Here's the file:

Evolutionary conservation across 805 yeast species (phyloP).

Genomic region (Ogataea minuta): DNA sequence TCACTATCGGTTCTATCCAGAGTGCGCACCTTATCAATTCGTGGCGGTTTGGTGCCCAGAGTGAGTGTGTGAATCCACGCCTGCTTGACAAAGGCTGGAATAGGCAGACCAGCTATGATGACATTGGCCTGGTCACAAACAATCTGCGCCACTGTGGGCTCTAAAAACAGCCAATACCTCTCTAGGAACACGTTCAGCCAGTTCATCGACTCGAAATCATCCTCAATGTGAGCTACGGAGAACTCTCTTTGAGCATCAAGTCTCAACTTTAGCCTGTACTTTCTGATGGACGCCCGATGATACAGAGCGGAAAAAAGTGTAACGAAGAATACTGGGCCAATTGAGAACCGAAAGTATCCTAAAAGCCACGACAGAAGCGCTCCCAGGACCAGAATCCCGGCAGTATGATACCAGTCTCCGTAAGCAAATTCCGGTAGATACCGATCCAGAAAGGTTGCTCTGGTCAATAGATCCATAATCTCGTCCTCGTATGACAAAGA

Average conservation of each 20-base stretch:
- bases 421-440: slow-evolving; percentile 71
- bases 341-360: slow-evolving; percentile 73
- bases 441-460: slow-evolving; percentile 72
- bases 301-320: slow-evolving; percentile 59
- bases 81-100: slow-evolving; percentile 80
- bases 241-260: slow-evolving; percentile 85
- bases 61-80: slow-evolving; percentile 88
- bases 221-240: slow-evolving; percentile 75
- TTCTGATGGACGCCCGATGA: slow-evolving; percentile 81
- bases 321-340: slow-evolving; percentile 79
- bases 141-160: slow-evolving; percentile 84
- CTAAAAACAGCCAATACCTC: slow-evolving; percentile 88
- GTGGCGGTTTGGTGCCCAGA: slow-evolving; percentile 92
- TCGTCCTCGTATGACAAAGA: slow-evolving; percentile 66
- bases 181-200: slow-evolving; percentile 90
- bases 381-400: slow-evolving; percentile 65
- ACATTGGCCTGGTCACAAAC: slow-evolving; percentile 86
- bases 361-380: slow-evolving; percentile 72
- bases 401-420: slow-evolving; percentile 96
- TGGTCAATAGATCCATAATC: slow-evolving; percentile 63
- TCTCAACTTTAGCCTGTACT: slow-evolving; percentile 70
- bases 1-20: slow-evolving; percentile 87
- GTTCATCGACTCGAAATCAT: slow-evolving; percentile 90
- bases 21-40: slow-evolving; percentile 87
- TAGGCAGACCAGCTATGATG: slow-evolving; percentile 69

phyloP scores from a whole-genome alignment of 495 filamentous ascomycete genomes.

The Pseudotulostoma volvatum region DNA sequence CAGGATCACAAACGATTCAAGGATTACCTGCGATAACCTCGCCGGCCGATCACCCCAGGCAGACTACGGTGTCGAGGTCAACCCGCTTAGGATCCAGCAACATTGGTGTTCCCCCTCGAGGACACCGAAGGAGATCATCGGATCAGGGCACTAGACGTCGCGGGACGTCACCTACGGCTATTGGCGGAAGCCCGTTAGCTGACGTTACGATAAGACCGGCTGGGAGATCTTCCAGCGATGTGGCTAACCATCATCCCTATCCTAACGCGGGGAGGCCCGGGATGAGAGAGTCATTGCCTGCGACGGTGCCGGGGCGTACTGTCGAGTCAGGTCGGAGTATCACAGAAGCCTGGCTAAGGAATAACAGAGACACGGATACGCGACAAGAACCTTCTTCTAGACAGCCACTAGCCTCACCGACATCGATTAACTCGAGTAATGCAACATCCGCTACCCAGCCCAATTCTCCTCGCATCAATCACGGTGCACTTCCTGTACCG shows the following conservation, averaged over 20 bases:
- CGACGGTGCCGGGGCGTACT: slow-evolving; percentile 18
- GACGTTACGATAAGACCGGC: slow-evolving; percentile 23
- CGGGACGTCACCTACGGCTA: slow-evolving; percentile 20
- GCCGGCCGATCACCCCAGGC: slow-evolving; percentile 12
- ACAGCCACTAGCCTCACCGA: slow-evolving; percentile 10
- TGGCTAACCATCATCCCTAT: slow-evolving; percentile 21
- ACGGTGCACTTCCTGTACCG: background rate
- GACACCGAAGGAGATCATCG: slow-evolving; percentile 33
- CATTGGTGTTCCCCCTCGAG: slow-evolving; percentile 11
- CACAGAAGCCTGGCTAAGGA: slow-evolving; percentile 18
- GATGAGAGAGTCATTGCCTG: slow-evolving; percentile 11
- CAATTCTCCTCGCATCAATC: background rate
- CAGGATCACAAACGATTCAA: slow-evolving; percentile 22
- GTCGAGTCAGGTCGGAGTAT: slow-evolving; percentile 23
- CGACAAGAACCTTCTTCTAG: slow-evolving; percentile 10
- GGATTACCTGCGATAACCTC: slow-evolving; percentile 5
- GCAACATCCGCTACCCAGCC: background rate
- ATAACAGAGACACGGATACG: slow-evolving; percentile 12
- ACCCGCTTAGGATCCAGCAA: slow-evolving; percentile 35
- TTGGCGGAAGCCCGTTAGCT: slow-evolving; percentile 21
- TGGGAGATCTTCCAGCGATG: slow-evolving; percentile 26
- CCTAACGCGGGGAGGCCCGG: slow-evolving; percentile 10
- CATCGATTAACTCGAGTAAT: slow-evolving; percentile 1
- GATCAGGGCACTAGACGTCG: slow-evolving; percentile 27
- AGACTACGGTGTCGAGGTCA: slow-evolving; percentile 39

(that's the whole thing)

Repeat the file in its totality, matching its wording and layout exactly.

Evolutionary conservation across 805 yeast species (phyloP).

Genomic region (Ogataea minuta): DNA sequence TCACTATCGGTTCTATCCAGAGTGCGCACCTTATCAATTCGTGGCGGTTTGGTGCCCAGAGTGAGTGTGTGAATCCACGCCTGCTTGACAAAGGCTGGAATAGGCAGACCAGCTATGATGACATTGGCCTGGTCACAAACAATCTGCGCCACTGTGGGCTCTAAAAACAGCCAATACCTCTCTAGGAACACGTTCAGCCAGTTCATCGACTCGAAATCATCCTCAATGTGAGCTACGGAGAACTCTCTTTGAGCATCAAGTCTCAACTTTAGCCTGTACTTTCTGATGGACGCCCGATGATACAGAGCGGAAAAAAGTGTAACGAAGAATACTGGGCCAATTGAGAACCGAAAGTATCCTAAAAGCCACGACAGAAGCGCTCCCAGGACCAGAATCCCGGCAGTATGATACCAGTCTCCGTAAGCAAATTCCGGTAGATACCGATCCAGAAAGGTTGCTCTGGTCAATAGATCCATAATCTCGTCCTCGTATGACAAAGA

Average conservation of each 20-base stretch:
- bases 421-440: slow-evolving; percentile 71
- bases 341-360: slow-evolving; percentile 73
- bases 441-460: slow-evolving; percentile 72
- bases 301-320: slow-evolving; percentile 59
- bases 81-100: slow-evolving; percentile 80
- bases 241-260: slow-evolving; percentile 85
- bases 61-80: slow-evolving; percentile 88
- bases 221-240: slow-evolving; percentile 75
- TTCTGATGGACGCCCGATGA: slow-evolving; percentile 81
- bases 321-340: slow-evolving; percentile 79
- bases 141-160: slow-evolving; percentile 84
- CTAAAAACAGCCAATACCTC: slow-evolving; percentile 88
- GTGGCGGTTTGGTGCCCAGA: slow-evolving; percentile 92
- TCGTCCTCGTATGACAAAGA: slow-evolving; percentile 66
- bases 181-200: slow-evolving; percentile 90
- bases 381-400: slow-evolving; percentile 65
- ACATTGGCCTGGTCACAAAC: slow-evolving; percentile 86
- bases 361-380: slow-evolving; percentile 72
- bases 401-420: slow-evolving; percentile 96
- TGGTCAATAGATCCATAATC: slow-evolving; percentile 63
- TCTCAACTTTAGCCTGTACT: slow-evolving; percentile 70
- bases 1-20: slow-evolving; percentile 87
- GTTCATCGACTCGAAATCAT: slow-evolving; percentile 90
- bases 21-40: slow-evolving; percentile 87
- TAGGCAGACCAGCTATGATG: slow-evolving; percentile 69

phyloP scores from a whole-genome alignment of 495 filamentous ascomycete genomes.

The Pseudotulostoma volvatum region DNA sequence CAGGATCACAAACGATTCAAGGATTACCTGCGATAACCTCGCCGGCCGATCACCCCAGGCAGACTACGGTGTCGAGGTCAACCCGCTTAGGATCCAGCAACATTGGTGTTCCCCCTCGAGGACACCGAAGGAGATCATCGGATCAGGGCACTAGACGTCGCGGGACGTCACCTACGGCTATTGGCGGAAGCCCGTTAGCTGACGTTACGATAAGACCGGCTGGGAGATCTTCCAGCGATGTGGCTAACCATCATCCCTATCCTAACGCGGGGAGGCCCGGGATGAGAGAGTCATTGCCTGCGACGGTGCCGGGGCGTACTGTCGAGTCAGGTCGGAGTATCACAGAAGCCTGGCTAAGGAATAACAGAGACACGGATACGCGACAAGAACCTTCTTCTAGACAGCCACTAGCCTCACCGACATCGATTAACTCGAGTAATGCAACATCCGCTACCCAGCCCAATTCTCCTCGCATCAATCACGGTGCACTTCCTGTACCG shows the following conservation, averaged over 20 bases:
- CGACGGTGCCGGGGCGTACT: slow-evolving; percentile 18
- GACGTTACGATAAGACCGGC: slow-evolving; percentile 23
- CGGGACGTCACCTACGGCTA: slow-evolving; percentile 20
- GCCGGCCGATCACCCCAGGC: slow-evolving; percentile 12
- ACAGCCACTAGCCTCACCGA: slow-evolving; percentile 10
- TGGCTAACCATCATCCCTAT: slow-evolving; percentile 21
- ACGGTGCACTTCCTGTACCG: background rate
- GACACCGAAGGAGATCATCG: slow-evolving; percentile 33
- CATTGGTGTTCCCCCTCGAG: slow-evolving; percentile 11
- CACAGAAGCCTGGCTAAGGA: slow-evolving; percentile 18
- GATGAGAGAGTCATTGCCTG: slow-evolving; percentile 11
- CAATTCTCCTCGCATCAATC: background rate
- CAGGATCACAAACGATTCAA: slow-evolving; percentile 22
- GTCGAGTCAGGTCGGAGTAT: slow-evolving; percentile 23
- CGACAAGAACCTTCTTCTAG: slow-evolving; percentile 10
- GGATTACCTGCGATAACCTC: slow-evolving; percentile 5
- GCAACATCCGCTACCCAGCC: background rate
- ATAACAGAGACACGGATACG: slow-evolving; percentile 12
- ACCCGCTTAGGATCCAGCAA: slow-evolving; percentile 35
- TTGGCGGAAGCCCGTTAGCT: slow-evolving; percentile 21
- TGGGAGATCTTCCAGCGATG: slow-evolving; percentile 26
- CCTAACGCGGGGAGGCCCGG: slow-evolving; percentile 10
- CATCGATTAACTCGAGTAAT: slow-evolving; percentile 1
- GATCAGGGCACTAGACGTCG: slow-evolving; percentile 27
- AGACTACGGTGTCGAGGTCA: slow-evolving; percentile 39